> BIOS clock accordingly (localtime for Windows, UTC for Linux).
At the moment my main OS is Windows as I spend a fair amount of time
playing online games that can't be played under Linux, so I mainly only
boot to Linux for email processing, until such time as I decide to forgo
the gaming environment and get back into serious development work. I
haven't investigated recently the ability of VM's to provide the
necessary hardware graphics quality for gaming, but the last time I
looked at this possibility the graphics capabilities weren't up to scratch.
Given that /etc/localtime seems to be a symbolic link to
/usr/share/zoneinfo, for the same reasons that /etc may not be mounted
/usr may also not be mounted, so how does the boot system know what
offset to add to the bios time to reach local time?
At boot time (when the logging starts), the system uses the hardware
clock to set the system clock, so all logs will be based on what the
hardware clock was set to (and the assumption is that it's UTC). All
log entries are stamped with the system clock value. Later, once /etc
and /usr are mounted, the logger NOW knows what your local timezone is
and the log entries will be DISPLAYED in your local timezone. The log
entries themselves (in the database) still are being tagged with the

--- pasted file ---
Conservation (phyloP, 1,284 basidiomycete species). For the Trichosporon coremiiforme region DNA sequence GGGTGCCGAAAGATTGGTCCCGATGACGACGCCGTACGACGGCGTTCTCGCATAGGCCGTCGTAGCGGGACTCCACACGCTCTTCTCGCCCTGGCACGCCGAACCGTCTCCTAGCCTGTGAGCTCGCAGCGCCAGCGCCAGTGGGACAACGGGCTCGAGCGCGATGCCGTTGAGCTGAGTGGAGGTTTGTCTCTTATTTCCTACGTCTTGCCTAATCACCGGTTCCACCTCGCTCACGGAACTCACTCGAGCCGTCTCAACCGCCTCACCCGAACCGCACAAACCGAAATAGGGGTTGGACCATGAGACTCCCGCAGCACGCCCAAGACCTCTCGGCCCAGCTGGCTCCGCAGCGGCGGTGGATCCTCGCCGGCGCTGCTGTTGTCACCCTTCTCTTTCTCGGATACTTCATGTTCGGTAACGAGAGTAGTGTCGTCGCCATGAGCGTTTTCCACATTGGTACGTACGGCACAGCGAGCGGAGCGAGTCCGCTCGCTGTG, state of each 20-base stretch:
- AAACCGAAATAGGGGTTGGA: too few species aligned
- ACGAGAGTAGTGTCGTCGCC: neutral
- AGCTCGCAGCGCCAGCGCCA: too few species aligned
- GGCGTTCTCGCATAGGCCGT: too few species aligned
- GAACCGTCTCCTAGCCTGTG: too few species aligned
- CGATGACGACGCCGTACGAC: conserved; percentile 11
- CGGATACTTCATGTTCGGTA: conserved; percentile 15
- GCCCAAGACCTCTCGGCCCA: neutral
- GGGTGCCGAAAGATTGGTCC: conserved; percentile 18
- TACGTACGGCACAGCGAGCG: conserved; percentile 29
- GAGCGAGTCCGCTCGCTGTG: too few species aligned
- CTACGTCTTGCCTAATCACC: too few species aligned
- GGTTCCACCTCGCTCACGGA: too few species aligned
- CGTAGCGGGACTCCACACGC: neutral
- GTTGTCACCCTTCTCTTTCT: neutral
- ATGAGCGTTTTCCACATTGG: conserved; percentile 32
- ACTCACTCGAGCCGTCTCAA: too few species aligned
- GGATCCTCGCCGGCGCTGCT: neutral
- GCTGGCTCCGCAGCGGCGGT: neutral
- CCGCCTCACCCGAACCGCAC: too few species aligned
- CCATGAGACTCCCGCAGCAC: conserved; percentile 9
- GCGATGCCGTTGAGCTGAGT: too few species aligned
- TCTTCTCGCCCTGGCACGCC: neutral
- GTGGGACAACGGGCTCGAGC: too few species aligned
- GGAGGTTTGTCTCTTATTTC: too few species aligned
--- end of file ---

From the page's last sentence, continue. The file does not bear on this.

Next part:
system clock value.
Later on, chronyd drags the system clock into sync with UTC and the log
entries from then on have the correct UTC timestamp. However, they are
still displayed in your local timezone. journalctl has no idea when the
timestamps changed, so log entries made before chronyd did its thing
will be displayed with the wrong timestamp.
> Linux will handle a localtime BIOS clock better. If your BIOS
> in local time (as Windows wants) and you boot Linux, the log entries
> will have the incorrect time until chronyd drags the SYSTEM clock into
> sync with UTC. The log entries will be correct from that point onwards.
> So, use journalctl to look for log entries for chronyd:
> journalctl -b -u chronyd
> And look for the lines that indicate the clock was reset:
> <datestamp> <hostname> chronyd<[pid]>: System clock was
> stepped by <some-number> seconds
I've issued the command above and the last message displayed says that
the 'System clock TAI was stepped by 37 seconds', the first two messages
displayed, both with the same timestamp were 'Starting NTP client
server' and 'cronyd version 3.14 starting'. The thing that was
interesting about all the messages displayed by the journalctl command
was that the timestamp on all the messages was local time, which I
assume means that the system clock was running in local time before
cronyd was started?
Well, there are several things. You can think of it like that. If you
look closely, that the entries after that "stepped by" will be 37
seconds different than those before the "stepped by" entry.
Again, there really are two clocks. One, the hardware clock, is powered
by that little button battery on your mobo and runs continuously. The
second clock is the system clock and it's maintained by the operating
system. The hardware clock is used to set the system clock at boot time
and it's essentially ignored the rest of the time. This is true for both